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Departmental Colloquium


Dark and Luminous Matter in Nearby Galaxies

Roelof de Jong
Space Telescope Science Institute

Time
 
Wed. March 30, 2005     12:30 PM     Stirling A

Abstract
 
We have made remarkable progress in recent years in our understanding of galaxy formation and evolution. Deep, high redshift observations have constrained the star formation history of the Universe and have unveiled the evolution of galaxy morphologies. These observations have helped to build and solidify our current model of hierarchical structure and galaxy formation, in the favored Lambda Cold Dark Matter (CDM) paradigm. However, while very successful on scales of galaxies and larger, CDM faces a number of problems on smaller scales where "gastrophysics" comes into play. These problems relate to central density distribution of the dark matter halos, the angular momentum distribution of galaxy disks, and the lack of (stellar) substructure in galaxy sized halos. In my talk I will present observational constraints on the dark matter and angular momentum distribution problems, using a new technique to determine the stellar masses in disk galaxies. I will furthermore present new programs I have started to address the substructure problem by investigating stellar halos and tidal streamers.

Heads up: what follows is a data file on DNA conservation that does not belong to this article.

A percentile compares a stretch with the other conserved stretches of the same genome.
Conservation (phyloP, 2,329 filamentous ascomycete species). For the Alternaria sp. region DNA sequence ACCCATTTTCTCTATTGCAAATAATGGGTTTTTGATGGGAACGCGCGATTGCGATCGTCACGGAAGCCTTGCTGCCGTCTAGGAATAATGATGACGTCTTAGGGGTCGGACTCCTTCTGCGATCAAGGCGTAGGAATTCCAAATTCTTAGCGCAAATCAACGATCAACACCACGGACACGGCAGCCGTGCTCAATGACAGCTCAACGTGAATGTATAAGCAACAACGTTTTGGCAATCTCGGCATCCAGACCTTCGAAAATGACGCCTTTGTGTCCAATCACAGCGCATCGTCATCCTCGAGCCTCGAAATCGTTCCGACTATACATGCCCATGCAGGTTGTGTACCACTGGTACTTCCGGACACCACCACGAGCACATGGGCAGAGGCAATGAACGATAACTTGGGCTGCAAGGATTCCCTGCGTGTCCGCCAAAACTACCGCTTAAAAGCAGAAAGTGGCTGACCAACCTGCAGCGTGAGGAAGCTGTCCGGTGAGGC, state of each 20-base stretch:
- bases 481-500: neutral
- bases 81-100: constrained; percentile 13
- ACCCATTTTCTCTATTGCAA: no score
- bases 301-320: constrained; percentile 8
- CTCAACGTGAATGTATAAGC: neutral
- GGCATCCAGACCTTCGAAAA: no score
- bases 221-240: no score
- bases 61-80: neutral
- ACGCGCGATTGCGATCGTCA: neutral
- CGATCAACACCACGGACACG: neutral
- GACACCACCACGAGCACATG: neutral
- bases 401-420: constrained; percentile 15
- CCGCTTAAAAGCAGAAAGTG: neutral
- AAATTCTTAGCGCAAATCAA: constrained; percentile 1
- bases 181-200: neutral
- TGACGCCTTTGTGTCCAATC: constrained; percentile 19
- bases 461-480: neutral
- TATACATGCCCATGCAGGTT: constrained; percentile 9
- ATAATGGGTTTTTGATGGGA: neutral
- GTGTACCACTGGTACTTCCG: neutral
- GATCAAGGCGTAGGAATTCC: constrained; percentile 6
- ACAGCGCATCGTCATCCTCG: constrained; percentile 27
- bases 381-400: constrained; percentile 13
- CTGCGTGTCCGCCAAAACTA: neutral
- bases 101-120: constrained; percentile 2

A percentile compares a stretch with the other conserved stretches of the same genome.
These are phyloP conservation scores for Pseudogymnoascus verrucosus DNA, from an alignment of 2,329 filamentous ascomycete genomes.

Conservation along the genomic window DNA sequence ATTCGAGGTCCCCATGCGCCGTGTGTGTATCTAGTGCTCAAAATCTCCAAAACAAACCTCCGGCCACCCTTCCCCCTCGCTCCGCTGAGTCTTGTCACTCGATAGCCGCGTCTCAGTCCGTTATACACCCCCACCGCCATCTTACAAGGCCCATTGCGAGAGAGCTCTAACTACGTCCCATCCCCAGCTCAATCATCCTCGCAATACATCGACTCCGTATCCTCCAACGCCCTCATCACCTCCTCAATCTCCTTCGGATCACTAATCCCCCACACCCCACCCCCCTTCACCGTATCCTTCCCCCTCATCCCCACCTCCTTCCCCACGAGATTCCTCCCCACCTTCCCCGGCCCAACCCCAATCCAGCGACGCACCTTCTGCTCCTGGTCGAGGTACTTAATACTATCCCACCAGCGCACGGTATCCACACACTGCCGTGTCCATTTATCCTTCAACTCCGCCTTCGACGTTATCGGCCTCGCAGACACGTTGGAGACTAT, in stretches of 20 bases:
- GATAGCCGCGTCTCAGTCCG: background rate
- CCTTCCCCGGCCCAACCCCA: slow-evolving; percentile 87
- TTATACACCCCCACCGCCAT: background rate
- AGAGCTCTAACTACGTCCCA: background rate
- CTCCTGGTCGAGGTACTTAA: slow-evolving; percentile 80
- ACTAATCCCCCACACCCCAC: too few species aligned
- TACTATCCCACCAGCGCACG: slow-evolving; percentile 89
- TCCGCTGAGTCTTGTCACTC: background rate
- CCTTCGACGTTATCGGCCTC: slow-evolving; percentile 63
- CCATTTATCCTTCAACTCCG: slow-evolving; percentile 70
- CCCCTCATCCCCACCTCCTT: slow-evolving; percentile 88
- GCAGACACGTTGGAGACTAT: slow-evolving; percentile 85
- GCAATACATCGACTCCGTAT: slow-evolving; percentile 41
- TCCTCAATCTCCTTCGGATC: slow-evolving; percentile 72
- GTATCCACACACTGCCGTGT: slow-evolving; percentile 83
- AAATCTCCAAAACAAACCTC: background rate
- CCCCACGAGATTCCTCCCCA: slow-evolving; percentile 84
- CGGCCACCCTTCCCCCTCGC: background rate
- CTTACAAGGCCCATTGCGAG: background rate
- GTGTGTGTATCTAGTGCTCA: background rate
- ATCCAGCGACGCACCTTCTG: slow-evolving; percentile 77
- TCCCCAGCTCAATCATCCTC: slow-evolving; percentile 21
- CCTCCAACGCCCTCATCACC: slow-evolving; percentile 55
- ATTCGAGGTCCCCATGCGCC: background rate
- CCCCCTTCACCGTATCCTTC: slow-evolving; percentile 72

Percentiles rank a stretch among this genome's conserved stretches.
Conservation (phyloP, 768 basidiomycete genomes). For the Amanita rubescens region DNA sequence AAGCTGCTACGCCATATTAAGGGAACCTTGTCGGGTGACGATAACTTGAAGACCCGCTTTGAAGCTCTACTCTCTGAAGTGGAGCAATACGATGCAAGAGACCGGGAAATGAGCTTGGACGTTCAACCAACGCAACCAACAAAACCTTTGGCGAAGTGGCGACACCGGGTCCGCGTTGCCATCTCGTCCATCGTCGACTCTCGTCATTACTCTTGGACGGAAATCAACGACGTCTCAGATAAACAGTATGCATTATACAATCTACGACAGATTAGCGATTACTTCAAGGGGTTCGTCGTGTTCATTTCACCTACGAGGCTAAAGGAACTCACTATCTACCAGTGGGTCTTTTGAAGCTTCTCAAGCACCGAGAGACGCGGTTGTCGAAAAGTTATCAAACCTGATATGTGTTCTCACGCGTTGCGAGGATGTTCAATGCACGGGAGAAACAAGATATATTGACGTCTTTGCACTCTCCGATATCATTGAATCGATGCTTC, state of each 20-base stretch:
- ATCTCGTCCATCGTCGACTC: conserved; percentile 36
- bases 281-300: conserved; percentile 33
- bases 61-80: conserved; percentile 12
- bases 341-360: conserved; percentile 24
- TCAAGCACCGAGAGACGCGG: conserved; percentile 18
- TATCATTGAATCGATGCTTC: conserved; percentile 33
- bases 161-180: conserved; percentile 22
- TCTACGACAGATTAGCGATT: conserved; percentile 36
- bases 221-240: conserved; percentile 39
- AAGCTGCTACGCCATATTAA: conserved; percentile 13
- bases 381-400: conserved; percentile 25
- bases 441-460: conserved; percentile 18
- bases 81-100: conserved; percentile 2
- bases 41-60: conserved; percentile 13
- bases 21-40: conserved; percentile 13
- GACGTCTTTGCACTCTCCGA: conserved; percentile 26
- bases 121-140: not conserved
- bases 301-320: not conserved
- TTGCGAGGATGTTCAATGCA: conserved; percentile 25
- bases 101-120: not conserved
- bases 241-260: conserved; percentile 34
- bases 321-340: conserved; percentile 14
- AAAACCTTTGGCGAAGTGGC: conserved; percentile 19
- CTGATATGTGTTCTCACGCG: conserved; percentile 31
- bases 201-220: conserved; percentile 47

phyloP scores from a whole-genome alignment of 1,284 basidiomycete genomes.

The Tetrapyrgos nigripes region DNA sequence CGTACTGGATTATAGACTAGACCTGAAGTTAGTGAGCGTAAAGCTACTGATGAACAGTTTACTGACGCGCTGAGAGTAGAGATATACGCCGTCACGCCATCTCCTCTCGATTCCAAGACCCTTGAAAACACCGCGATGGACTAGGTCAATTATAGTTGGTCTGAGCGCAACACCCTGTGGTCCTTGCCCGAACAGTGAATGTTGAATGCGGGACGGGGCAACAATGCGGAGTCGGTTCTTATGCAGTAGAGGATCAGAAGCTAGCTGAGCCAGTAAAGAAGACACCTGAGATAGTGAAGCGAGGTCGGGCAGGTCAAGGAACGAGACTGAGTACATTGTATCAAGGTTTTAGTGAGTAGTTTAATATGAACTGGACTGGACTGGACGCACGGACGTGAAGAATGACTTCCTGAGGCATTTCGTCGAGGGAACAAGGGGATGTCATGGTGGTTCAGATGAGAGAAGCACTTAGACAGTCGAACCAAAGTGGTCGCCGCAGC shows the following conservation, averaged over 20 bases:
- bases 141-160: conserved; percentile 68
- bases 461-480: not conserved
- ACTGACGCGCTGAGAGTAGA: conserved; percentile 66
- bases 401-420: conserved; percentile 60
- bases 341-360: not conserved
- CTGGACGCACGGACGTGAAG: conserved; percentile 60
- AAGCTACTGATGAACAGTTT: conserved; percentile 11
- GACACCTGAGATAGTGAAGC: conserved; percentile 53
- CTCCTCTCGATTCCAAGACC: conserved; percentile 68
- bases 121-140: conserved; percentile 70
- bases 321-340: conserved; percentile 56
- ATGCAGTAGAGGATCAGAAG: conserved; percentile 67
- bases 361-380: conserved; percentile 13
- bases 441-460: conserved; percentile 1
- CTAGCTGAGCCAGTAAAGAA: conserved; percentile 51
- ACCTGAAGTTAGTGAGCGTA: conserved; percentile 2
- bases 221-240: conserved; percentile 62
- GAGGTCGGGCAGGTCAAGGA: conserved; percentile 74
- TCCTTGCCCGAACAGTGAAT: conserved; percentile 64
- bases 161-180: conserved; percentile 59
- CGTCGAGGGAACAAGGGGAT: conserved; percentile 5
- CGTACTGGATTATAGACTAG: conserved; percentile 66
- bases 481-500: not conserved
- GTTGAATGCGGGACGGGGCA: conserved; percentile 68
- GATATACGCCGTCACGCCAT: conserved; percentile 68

Refreshments will be available after the talk in the lounge.

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